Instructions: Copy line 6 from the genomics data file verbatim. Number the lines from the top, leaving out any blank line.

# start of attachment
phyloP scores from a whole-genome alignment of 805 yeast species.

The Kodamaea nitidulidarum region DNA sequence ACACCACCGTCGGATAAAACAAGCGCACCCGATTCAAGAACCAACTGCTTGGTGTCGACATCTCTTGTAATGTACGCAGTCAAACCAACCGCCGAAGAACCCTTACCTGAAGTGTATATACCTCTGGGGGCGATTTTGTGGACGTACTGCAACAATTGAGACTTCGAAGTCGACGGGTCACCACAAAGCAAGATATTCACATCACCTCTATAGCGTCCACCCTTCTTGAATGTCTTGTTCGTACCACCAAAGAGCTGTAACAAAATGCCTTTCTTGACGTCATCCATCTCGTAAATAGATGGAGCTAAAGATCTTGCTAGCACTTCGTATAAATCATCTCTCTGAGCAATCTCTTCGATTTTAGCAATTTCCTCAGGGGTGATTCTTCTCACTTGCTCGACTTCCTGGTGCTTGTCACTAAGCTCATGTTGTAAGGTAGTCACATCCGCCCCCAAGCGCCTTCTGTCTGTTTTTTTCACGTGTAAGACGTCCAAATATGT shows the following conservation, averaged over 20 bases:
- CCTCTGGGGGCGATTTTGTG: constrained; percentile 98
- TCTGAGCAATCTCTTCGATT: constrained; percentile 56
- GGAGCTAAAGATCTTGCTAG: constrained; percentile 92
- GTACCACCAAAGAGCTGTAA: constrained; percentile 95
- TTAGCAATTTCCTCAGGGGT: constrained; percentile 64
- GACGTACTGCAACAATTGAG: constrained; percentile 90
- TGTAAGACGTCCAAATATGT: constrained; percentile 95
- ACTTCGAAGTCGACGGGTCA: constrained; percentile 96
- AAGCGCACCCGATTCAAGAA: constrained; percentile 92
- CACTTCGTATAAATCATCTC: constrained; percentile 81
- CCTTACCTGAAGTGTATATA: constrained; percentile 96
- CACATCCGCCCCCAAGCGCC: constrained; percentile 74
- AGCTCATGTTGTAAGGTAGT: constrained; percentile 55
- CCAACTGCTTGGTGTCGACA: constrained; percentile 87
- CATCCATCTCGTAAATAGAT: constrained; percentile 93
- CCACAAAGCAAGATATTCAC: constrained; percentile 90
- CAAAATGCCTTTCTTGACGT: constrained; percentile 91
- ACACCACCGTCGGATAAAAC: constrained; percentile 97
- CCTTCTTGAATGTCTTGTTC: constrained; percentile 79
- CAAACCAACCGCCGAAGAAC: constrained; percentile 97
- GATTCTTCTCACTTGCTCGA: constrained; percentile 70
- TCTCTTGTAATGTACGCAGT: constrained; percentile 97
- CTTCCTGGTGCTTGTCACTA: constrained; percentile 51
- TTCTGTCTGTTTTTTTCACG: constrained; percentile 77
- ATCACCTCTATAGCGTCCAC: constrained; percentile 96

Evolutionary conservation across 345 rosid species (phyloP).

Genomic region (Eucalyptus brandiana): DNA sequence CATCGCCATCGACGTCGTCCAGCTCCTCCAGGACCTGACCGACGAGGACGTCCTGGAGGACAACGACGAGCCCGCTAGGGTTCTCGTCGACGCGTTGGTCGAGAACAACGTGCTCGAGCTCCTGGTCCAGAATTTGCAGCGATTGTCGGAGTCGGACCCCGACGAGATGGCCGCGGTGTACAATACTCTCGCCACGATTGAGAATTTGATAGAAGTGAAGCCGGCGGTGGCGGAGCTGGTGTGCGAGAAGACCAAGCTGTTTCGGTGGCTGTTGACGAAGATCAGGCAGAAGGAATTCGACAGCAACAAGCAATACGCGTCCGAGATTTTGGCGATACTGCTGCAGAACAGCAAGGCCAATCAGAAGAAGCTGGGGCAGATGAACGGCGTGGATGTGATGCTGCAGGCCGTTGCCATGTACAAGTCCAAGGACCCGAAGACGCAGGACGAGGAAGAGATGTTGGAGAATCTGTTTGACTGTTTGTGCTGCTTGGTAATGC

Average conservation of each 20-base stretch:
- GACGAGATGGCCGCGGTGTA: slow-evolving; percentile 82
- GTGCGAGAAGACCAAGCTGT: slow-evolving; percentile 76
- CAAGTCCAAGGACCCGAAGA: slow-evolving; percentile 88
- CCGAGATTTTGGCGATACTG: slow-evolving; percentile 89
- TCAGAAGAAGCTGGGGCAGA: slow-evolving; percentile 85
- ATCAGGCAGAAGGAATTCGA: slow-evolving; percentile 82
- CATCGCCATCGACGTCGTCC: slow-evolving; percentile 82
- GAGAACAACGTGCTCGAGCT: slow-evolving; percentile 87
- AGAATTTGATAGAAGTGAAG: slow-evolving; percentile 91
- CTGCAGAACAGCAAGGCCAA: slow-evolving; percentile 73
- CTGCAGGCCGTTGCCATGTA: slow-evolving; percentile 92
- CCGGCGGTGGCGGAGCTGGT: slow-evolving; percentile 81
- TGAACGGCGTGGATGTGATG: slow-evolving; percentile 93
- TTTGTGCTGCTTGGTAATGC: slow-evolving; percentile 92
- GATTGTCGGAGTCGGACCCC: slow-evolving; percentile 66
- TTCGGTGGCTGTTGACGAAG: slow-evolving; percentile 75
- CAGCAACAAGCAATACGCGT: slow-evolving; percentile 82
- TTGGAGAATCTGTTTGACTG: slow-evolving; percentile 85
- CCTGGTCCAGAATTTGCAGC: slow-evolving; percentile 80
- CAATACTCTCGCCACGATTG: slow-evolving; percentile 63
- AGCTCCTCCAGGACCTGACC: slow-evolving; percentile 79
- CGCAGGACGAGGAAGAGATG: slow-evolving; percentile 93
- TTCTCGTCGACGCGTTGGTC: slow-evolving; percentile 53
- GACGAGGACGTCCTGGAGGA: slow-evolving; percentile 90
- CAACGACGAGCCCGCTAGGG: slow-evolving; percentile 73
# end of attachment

- GTACCACCAAAGAGCTGTAA: constrained; percentile 95